November 4, 2006
Brotherly love survives tough battle
Siblings Mike and Joe Pepple each wanted to be OHaras
quarterback, but ultimately only one got his wish.
By J. BRADY McCOLLOUGH
The Kansas City Star
Dena Pepple blends in with all the other moms at the OHara-Center
She carries a pile of blankets that could warm up the entire
OHara team, she wears her OHara green, and she
buys her youngest daughter a pack of Skittles.
But Dena Pepple (pronounced Pep-lee) is not like all the other
moms. They dont scream, Hold on to the ball! each
time the ball is carried. They dont count the number
of players on the field before a punt return to make sure an
illegal-procedure flag wont be thrown on the Celtics
for too many men on the field.
See, Dena has a lot of investment in each punt. Denas
husband, Tim Pepple, is the OHara special-teams coach.
Her youngest son, sophomore Joe Pepple, plays on the return
team. And her oldest son, senior Mike Pepple, is the starting
quarterback. A poor effort on the punt return would bring Dena
triple the frustration.
On Friday night, as she settles into her seat, Dena isnt
asking for as much as she normally would.
If Mike plays well, Dena says, Ill
The Center game is Mikes last game at OHara, probably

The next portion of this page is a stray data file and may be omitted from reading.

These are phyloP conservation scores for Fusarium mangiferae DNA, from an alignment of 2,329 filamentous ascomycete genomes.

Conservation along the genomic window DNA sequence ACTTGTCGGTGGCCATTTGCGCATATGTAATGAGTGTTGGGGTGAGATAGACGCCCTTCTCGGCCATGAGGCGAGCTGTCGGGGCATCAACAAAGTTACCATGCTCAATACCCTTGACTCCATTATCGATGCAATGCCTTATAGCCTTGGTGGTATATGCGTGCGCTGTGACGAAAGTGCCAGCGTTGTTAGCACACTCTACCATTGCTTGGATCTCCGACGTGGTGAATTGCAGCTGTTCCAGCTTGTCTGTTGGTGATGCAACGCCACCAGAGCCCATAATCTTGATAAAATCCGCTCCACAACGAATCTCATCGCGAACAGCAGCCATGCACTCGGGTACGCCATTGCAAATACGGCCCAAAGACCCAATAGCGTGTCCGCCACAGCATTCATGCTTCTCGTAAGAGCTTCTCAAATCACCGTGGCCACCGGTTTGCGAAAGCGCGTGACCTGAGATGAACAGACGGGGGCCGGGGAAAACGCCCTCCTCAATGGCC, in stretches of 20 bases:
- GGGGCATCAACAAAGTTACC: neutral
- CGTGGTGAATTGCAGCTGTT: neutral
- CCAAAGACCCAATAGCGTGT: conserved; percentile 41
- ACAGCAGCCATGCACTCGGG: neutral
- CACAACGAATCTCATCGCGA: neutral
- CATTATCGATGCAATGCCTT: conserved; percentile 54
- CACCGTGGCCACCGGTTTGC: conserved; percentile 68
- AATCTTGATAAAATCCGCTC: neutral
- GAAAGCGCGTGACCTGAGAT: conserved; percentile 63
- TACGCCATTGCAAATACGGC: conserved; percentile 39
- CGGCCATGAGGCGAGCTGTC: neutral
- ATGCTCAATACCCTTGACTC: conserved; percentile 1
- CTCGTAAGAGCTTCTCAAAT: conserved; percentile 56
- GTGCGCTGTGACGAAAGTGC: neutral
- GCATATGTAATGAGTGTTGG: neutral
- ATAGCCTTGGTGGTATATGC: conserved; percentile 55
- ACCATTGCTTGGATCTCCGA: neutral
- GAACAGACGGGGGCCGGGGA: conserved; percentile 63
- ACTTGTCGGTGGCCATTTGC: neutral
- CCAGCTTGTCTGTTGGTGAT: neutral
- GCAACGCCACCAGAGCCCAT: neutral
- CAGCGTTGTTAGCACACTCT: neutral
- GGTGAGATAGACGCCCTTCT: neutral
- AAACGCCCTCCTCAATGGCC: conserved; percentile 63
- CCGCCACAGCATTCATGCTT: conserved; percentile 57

his last as a starting quarterback. More than that, this game
marks the end of the Great Pepple Family Adventure, a season
full of lessons for the boys and sacrifices from the parents.
Mike and Joe started the year in a heated competition for
the starting quarterback position. Mike won out eventually,
but not without some awkward moments at the dinner table along
Two years ago, Tim Pepple left behind 74 wins, four district
titles and 14 seasons as the head coach at Hickman Mills to
coach the special teams and the freshman team at OHara.
Tim also left behind a large chunk of salary, but he wanted
to be able to watch his boys play together. Little did Tim
know that theyd have to play against each other first.
Through it all, Dena has admirably played the role of Mama
Bear, making sure football didnt rule over family. She
sits near the 50-yard line on Friday night, watching the first
quarter of what would eventually be a 49-22 victory over Center.
Mike drops back to pass and zips the ball to an open Tokie
Aromona for a touchdown, OHaras second of the game.
Yes! Dena says, jumping out of her seat. That
looked good, didnt it?
Mike and Joe Pepple were born two years apart, but that wasnt
the problem. They both were born with the same leadership gene,
the one that makes boys want to be quarterbacks.
Mike started playing quarterback as a fourth-grader, and Joe
started the same year in second grade. The Pepple boys would
take snaps under center for the next seven years. Being a quarterback
became a part of their makeup.
Maybe Dena Pepple should have seen this coming all along,
but it wasnt until last November that it smacked her
in the face. The quarterback job was open, and her Mike was
going to be a senior, and her Joe would be a sophomore. They